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Bridging the Twin Peaks - Winning with Requirements and Architecture
Christof Ebert
JAN 21, 2013 13:17 PM
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Requirements and architecture of any system thus are highly interdependent. Projects without early architecture evaluation will overlook critical requirements. They will fail in prioritizing requirements. They face budget overruns and rework due to inappropriate and late design changes. This blog looks how to bridge the twin peaks of requirements and architecture.  

Understanding requirements and using them to make informed architectural decisions is a critical success factor for any system. Requirements are subject to change. New technologies appear and challenge previous design decisions. Architecture has to anticipate and follow such technology evolution. Projects thus must address requirements and system architecture in parallel. The “Twin Peaks” model nicely shows this relationship. One peak is the requirements and the other one is architecture. They stand side by side, and we typically start up in the clouds, working our way towards a solid ground. Too often, however, when descending the requirements or architecture peak, we fail looking to the other peak. Costly disconnect of requirements and architecture is the result.

A recent client project highlights this disconnect. A service-driven approach was introduced without adequate aligning architecture and needs. The requirements were developed and modeled without looking to solution models and architecture constraints. Business processes were modeled with a nice modeling tool, but not mapped to requirements. The intended service-oriented architecture copied previous technology-driven silos, as this was the language everybody understood. The result was a soup of individual components that would not perform according to business expectations. When arriving at the scene, we had to finally restart the entire requirements modeling and architecture concept – at a high cost of rework.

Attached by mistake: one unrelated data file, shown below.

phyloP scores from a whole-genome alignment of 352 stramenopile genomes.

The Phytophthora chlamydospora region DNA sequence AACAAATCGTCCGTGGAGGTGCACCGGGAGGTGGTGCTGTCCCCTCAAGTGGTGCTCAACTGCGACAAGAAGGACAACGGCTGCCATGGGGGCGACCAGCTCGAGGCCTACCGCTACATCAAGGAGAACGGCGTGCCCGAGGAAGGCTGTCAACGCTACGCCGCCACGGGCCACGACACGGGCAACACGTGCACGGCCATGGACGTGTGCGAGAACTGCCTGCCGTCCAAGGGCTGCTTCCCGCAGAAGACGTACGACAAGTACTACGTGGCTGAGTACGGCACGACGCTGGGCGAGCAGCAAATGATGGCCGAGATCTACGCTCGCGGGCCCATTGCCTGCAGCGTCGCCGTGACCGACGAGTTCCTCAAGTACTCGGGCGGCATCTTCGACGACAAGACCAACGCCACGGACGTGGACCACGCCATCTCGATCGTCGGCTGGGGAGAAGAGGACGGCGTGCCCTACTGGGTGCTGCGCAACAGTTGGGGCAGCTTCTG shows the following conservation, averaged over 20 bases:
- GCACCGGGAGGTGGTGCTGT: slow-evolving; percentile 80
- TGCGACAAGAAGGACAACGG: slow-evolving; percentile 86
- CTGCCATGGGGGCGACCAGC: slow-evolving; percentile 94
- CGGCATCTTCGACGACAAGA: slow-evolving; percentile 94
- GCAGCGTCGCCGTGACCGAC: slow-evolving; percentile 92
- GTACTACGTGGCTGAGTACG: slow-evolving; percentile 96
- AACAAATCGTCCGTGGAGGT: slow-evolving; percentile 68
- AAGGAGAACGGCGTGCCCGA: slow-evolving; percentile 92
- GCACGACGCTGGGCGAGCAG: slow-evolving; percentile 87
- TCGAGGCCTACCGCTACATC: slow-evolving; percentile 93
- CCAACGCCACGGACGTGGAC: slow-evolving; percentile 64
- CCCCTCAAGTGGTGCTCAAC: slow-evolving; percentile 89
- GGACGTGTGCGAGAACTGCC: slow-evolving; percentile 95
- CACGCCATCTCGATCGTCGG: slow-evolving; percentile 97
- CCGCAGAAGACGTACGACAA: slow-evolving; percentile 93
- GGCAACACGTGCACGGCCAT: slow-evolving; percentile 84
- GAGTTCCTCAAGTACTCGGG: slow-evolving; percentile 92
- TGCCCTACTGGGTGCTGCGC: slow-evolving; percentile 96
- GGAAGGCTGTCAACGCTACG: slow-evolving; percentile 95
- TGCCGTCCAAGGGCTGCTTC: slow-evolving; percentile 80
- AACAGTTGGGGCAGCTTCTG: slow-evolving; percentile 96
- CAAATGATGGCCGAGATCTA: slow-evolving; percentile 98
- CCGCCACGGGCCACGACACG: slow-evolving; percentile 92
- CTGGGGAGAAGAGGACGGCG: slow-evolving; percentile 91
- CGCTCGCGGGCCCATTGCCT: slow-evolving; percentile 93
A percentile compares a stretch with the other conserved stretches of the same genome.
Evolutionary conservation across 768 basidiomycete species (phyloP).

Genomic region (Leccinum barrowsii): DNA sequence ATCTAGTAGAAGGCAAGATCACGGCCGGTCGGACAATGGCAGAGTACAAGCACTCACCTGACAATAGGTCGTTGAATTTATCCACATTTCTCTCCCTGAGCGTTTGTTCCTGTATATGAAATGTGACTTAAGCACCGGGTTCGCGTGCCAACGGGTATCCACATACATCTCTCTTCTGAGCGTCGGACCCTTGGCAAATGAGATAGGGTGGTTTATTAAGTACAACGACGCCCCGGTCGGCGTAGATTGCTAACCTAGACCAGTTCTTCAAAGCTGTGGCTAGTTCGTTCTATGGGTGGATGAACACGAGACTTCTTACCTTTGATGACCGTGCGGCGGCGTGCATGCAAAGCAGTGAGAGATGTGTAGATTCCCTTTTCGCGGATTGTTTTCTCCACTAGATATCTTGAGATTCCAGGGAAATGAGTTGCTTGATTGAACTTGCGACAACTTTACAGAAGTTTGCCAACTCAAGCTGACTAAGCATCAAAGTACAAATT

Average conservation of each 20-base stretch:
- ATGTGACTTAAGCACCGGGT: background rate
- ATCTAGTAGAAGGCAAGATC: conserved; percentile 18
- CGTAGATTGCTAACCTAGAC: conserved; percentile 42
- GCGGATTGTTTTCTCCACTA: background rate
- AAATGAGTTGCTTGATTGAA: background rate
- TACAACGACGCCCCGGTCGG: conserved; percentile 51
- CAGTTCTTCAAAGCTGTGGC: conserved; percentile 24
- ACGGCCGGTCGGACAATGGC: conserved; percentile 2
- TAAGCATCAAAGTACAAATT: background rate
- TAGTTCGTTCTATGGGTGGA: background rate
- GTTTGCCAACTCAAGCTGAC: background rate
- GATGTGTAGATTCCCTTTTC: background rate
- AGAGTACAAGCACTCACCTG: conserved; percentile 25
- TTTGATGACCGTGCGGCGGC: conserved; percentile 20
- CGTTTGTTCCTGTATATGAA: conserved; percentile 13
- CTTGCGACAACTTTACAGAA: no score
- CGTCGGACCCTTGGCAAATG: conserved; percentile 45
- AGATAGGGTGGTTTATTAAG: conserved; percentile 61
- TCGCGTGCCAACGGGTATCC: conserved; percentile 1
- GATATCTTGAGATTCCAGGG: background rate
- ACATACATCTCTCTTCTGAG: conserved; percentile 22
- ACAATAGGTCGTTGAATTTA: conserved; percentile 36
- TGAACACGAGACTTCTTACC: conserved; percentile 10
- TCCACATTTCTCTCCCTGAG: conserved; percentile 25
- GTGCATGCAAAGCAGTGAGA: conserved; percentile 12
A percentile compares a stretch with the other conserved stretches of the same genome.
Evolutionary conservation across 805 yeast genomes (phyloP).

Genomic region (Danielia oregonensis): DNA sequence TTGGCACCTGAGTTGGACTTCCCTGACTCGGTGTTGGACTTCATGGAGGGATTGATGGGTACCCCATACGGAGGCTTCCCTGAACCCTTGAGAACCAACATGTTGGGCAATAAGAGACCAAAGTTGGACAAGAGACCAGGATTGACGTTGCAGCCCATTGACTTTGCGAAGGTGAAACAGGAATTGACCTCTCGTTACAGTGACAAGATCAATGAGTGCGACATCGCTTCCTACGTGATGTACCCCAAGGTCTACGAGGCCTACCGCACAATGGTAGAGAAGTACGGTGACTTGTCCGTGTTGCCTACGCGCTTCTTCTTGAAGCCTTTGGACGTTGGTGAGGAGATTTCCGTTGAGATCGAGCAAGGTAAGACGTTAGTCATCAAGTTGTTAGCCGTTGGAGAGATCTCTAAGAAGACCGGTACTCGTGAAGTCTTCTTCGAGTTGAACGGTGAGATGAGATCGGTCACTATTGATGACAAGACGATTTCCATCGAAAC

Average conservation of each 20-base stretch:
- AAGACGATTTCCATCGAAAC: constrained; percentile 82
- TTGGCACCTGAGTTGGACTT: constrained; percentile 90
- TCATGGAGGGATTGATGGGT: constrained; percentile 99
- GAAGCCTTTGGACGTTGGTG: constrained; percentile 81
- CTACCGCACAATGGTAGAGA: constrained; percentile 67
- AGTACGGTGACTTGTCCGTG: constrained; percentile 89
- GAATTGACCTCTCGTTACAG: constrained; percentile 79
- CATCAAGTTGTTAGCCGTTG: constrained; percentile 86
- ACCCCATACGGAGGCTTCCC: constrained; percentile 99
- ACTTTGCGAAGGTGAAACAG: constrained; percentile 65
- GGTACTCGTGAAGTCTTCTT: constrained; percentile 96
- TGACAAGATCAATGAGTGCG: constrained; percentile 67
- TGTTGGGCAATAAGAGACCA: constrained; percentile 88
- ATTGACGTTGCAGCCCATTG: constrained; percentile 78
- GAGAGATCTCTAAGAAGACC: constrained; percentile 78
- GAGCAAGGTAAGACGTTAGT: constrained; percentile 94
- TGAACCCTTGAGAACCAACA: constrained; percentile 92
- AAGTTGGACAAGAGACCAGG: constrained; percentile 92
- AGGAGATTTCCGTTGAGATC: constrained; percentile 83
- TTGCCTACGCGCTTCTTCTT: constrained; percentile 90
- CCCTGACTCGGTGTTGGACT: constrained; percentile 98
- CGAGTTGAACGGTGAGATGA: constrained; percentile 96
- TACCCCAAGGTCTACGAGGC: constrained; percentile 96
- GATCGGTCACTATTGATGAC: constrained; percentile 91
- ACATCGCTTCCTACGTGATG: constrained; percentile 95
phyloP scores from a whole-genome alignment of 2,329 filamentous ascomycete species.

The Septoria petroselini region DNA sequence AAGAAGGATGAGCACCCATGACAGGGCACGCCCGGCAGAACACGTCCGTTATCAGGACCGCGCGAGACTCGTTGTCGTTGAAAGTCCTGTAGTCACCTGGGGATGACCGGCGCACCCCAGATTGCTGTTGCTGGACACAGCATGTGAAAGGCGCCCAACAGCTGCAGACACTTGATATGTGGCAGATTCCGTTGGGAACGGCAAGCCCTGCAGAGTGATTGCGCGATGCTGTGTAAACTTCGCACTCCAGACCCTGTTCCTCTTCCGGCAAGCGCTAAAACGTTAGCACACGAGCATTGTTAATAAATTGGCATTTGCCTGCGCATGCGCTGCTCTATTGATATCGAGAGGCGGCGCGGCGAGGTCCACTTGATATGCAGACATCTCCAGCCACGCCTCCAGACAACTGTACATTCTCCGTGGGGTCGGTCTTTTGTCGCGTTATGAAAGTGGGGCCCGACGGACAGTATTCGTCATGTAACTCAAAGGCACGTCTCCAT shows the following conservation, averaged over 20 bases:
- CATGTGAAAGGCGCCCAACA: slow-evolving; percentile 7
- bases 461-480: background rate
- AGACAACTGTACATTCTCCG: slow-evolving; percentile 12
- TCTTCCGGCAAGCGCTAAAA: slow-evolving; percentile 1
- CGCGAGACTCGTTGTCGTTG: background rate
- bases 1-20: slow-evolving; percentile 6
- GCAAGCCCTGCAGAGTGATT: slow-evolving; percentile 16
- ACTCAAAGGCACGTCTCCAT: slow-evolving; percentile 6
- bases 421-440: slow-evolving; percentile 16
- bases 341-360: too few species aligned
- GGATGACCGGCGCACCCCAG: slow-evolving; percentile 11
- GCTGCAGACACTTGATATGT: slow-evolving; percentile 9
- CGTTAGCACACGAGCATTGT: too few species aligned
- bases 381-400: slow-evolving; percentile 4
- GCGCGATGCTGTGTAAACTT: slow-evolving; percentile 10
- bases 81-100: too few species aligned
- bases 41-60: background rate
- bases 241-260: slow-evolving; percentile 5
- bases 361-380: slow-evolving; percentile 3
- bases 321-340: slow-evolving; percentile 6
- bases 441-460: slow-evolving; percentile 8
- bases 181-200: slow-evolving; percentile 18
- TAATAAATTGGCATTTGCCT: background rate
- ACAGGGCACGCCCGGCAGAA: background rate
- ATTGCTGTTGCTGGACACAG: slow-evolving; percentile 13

Bridging the Twin Peaks of requirements and architecture means to look on requirements and architecture in parallel. The two peaks remain, but their key concerns evolve concurrently. Synergies between requirements and architecture are modeled and evaluated when they appear. For instance, a cost constraint could drive architecture decisions, while an architecture perspective on security and performance could help re-evaluating initial requirements. Usability and other critical quality attributes are specified and evaluated with their actual impacts, while there is still time to restate and prioritize.

Bridging the Twin Peaks means to stepwise emphasize the synergies between requirements and architectural design. Requirements are incrementally or evolutionary developed, while concurrently exploring suitable alternative architectural decisions. The well-known Spiral development model is used to stepwise and pragmatically mitigate project and product risks. Development proceeds with successive iterations of both these concerns, leading to increasingly detailed requirements and refinements of the architecture.